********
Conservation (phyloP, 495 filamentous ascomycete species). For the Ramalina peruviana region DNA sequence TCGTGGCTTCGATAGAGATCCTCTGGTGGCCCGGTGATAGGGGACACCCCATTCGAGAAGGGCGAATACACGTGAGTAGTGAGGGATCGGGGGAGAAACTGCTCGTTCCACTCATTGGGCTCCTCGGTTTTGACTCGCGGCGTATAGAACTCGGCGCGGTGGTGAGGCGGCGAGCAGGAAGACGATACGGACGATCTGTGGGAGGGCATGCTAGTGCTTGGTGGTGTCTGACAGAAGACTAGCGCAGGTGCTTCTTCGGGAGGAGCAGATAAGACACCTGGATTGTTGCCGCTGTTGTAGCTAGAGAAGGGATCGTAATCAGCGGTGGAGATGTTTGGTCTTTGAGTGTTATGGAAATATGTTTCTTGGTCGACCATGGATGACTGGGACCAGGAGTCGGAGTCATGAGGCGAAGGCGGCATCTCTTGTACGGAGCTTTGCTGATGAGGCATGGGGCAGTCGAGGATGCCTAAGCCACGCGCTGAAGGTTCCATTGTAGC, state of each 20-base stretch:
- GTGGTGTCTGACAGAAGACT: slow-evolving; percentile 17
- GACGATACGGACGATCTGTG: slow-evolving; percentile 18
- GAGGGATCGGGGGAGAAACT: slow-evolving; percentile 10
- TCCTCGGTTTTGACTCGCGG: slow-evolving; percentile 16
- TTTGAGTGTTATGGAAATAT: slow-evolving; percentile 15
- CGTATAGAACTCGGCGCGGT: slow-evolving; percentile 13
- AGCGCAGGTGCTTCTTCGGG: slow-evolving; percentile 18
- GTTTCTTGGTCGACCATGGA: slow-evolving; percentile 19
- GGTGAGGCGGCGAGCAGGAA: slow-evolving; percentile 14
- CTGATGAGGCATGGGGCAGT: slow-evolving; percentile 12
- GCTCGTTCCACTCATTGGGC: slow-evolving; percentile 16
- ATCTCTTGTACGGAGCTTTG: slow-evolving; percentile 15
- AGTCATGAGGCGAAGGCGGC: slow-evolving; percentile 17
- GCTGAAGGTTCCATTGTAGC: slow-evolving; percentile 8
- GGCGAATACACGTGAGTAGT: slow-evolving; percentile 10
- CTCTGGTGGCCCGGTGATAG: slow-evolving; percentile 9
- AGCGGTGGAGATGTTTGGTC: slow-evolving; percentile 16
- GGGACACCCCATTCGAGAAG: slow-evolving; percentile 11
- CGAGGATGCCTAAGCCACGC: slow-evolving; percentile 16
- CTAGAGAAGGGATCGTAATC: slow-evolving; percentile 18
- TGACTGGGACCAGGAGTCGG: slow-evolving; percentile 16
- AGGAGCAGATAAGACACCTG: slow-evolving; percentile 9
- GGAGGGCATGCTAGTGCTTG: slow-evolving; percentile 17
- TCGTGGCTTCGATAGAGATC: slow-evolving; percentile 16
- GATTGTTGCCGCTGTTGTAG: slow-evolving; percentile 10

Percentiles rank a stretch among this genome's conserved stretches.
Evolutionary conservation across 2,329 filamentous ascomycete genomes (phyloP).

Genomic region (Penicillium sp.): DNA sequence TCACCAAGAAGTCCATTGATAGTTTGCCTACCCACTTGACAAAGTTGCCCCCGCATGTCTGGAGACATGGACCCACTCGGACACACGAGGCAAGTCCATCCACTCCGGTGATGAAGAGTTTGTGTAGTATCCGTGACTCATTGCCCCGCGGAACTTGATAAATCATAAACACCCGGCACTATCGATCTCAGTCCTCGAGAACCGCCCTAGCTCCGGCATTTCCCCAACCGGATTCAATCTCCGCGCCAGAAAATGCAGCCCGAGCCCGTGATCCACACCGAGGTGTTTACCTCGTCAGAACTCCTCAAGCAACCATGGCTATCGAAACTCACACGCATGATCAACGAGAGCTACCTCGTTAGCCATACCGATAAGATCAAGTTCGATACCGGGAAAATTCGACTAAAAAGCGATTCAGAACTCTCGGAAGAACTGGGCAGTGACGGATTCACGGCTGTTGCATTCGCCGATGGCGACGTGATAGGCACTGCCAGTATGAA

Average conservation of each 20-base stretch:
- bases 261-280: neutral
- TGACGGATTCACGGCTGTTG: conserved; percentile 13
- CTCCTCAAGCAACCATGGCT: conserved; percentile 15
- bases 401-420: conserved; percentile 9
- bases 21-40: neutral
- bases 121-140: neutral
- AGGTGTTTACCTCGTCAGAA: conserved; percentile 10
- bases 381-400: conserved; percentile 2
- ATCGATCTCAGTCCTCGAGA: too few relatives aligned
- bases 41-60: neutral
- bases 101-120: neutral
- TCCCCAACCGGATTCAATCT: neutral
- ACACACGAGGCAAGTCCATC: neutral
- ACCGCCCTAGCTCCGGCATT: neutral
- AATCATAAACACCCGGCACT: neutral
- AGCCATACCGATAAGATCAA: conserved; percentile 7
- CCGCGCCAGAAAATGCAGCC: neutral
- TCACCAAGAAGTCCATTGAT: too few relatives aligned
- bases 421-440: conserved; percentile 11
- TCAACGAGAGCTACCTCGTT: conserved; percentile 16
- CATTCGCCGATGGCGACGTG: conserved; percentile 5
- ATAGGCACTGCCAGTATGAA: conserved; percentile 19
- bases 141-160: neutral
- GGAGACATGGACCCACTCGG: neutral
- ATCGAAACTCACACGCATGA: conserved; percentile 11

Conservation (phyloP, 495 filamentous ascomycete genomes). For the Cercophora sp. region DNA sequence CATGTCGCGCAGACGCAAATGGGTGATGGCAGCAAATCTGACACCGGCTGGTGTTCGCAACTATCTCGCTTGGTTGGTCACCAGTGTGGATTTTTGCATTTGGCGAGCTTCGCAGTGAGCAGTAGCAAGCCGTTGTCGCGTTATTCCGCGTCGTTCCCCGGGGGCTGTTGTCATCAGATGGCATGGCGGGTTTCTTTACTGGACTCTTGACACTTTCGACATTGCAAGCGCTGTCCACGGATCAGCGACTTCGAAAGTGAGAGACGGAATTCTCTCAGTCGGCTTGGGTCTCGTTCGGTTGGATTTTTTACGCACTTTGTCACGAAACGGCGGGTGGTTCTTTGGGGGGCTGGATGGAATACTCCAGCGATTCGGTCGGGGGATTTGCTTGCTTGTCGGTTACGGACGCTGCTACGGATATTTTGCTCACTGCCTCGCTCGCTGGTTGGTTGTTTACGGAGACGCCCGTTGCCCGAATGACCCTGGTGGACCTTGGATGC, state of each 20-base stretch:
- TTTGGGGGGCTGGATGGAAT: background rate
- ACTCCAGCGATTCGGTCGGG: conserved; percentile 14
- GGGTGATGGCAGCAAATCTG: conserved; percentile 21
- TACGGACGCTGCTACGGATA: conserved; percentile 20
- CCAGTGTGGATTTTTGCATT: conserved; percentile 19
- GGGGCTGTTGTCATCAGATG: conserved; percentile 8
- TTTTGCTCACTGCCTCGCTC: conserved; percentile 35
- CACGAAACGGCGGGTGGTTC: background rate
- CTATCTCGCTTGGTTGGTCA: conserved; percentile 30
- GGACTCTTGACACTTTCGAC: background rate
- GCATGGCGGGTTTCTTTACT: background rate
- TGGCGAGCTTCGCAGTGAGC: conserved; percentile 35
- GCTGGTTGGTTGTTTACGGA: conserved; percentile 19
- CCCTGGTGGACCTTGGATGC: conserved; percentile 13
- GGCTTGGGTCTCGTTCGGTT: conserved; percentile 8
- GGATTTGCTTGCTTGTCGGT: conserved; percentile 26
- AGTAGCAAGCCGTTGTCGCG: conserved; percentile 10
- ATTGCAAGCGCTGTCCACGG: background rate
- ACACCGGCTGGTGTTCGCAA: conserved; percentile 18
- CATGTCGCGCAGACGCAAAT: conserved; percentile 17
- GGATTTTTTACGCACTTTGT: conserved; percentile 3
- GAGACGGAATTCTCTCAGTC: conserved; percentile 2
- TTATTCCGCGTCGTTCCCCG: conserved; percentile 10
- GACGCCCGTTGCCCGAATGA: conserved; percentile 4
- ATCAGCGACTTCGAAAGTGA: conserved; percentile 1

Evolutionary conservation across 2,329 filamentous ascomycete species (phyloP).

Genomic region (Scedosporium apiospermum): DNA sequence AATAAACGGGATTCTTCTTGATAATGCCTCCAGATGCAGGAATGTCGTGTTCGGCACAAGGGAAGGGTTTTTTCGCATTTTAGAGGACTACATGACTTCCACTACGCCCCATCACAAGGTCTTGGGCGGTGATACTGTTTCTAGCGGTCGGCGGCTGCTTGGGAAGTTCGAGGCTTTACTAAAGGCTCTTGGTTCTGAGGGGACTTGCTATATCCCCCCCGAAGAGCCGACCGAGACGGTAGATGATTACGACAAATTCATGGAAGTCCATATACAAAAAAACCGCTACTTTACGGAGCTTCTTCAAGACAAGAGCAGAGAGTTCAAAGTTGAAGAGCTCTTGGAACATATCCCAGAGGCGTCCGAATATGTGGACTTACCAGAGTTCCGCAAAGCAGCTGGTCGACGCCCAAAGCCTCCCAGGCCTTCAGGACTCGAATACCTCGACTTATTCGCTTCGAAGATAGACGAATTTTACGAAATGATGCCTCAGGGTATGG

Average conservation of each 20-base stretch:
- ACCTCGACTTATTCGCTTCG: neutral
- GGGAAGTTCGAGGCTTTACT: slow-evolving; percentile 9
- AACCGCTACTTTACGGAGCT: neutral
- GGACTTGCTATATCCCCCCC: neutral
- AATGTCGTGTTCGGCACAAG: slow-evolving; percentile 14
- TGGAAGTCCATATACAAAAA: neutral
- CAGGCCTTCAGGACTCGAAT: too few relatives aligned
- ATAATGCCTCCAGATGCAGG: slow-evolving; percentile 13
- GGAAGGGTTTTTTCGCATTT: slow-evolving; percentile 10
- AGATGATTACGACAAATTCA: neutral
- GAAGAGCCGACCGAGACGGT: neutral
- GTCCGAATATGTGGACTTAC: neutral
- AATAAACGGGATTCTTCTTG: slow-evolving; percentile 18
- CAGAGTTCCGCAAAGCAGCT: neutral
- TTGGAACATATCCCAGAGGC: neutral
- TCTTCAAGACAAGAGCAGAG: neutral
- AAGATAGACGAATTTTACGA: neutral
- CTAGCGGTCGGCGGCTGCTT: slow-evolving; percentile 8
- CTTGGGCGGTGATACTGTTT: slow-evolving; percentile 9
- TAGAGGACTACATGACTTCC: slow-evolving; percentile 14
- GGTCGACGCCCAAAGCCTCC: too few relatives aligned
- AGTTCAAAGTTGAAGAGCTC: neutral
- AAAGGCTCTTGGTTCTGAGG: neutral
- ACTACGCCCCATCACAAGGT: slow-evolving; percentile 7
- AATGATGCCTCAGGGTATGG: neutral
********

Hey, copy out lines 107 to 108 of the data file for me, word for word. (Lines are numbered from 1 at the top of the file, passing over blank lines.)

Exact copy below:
- AAAGGCTCTTGGTTCTGAGG: neutral
- ACTACGCCCCATCACAAGGT: slow-evolving; percentile 7